Although Bulgaria has officially been in a budgetary consolidation phase during the entire 2013-2015 period, public expenditure went out of control on several occasions. Yet again the newly presented medium-term budget framework provides for decreasing deficits, while current expenditures (and thus deficits) are being hiked.
The brief message of the report regarding the effectiveness of the banking supervision in Bulgaria is unambiguous: yes, the supervision has demonstrated weaknesses, and yes, the CCB management has circumvented and violated the regulations and the good banking practices.
Security is the biggest challenge for our economy. To counteract a similar challenge, Israel, for example, is entirely militarized, regardless of the fact that numerous international lobbyist groups assist it, including financially. A country facing such security challenges might have armed forces three or four times stronger than Georgia and a defense budget 10 times larger.
At least 70% of all drafts of normative acts submitted to the Bulgarian Parliament are with no justification and assessment of expected costs and benefits. This leads to wrong policies, costly policy mistakes, burdened businesses, unpredictable business environment and opportunities for lobbyist to act in favour of specific groups.
On July 23, The Guardian published the results of a report by the “Tax Justice Network” (TJN). The title – “Wealth doesn’t trickle down – it just floods offshore” – cannot remain unnoticed by the reading public.
2014 passed under the sign of decreasing unemployment and increasing employment in Bulgaria. Although a big part of the population still hasn’t felt the benefits of these favourable tendencies, they are not only present in the leading economic centres, but also in some of the smaller regions of the country.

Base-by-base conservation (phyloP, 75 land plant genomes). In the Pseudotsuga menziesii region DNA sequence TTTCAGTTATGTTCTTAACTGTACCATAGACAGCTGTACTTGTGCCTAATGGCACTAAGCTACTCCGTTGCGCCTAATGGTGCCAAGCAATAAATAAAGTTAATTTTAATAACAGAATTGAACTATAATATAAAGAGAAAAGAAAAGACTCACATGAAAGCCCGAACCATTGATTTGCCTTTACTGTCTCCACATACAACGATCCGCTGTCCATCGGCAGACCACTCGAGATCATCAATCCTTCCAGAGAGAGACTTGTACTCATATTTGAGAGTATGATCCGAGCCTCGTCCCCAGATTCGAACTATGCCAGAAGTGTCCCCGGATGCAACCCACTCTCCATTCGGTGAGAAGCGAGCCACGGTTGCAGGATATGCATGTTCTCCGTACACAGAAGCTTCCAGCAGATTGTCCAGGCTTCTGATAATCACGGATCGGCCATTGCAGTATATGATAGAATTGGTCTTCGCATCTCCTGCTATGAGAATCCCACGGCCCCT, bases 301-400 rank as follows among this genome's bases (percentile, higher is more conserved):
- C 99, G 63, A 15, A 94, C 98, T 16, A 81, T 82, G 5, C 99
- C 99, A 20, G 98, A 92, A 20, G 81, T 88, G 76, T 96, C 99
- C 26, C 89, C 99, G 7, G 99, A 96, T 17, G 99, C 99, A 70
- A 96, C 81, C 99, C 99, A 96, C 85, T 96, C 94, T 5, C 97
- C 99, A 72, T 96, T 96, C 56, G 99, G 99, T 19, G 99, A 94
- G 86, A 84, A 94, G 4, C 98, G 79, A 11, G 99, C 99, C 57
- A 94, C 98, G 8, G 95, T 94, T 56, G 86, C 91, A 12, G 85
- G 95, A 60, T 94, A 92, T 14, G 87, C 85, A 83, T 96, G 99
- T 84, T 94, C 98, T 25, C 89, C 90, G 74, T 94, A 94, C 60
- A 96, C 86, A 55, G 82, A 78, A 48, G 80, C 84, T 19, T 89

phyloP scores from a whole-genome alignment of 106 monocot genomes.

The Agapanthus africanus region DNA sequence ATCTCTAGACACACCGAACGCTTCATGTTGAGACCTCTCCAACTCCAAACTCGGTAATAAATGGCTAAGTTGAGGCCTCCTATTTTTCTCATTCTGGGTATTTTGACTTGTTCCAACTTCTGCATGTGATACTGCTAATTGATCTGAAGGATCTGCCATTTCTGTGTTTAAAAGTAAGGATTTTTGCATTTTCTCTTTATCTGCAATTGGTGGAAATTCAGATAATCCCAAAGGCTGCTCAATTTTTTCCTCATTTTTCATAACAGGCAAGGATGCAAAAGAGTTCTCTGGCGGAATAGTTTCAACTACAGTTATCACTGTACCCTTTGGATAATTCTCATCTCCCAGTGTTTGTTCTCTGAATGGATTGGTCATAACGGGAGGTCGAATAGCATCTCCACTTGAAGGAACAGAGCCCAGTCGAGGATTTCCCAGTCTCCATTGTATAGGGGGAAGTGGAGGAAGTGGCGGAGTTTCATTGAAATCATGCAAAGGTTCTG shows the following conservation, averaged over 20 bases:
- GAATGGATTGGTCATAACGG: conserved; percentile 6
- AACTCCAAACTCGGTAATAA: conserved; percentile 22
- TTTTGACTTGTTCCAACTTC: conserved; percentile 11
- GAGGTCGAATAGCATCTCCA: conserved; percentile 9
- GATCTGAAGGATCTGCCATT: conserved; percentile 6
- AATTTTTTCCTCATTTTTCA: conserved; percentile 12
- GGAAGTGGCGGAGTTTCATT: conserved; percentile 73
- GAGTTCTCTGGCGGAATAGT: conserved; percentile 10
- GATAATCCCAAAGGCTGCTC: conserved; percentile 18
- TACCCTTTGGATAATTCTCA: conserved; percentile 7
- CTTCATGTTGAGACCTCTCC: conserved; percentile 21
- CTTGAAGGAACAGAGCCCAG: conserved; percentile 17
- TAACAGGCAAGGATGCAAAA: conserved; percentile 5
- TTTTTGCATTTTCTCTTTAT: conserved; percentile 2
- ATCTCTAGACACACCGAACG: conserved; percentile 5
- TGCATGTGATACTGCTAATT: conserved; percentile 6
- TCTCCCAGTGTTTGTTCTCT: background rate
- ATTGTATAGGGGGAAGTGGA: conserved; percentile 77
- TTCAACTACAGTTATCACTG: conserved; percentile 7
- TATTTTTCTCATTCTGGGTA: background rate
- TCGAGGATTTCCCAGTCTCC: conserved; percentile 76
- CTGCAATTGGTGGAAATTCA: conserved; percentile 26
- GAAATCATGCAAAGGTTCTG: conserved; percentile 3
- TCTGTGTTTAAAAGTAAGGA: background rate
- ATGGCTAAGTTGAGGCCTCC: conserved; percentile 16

Just before Christmas, it became clear that the prime minister and the two major labor unions had signed a memorandum which not only prevents raising the retirement age, but also fundamentally changes the pension model of Bulgaria. Noteworthy, the main agents behind this decision were the same people who in 2010 decided to steal 100 million leva from professional pension funds, thus breaking the Constitution.
It has already been 25 years since Bulgaria started its unsteady transition to a market economy after a long period of Communist rule. However, our society is yet to experience the true benefits of liberal democracy, as well as arguably – capitalism itself.
On June 21, BNB announced that it will fulfill its mission at CCB within a month, by July 21. By then it promises that CCB will have either a new ownership structure or a strategic investor, or else be taken by the only state-owned Bulgarian Development Bank (BDB, with about 1% market share).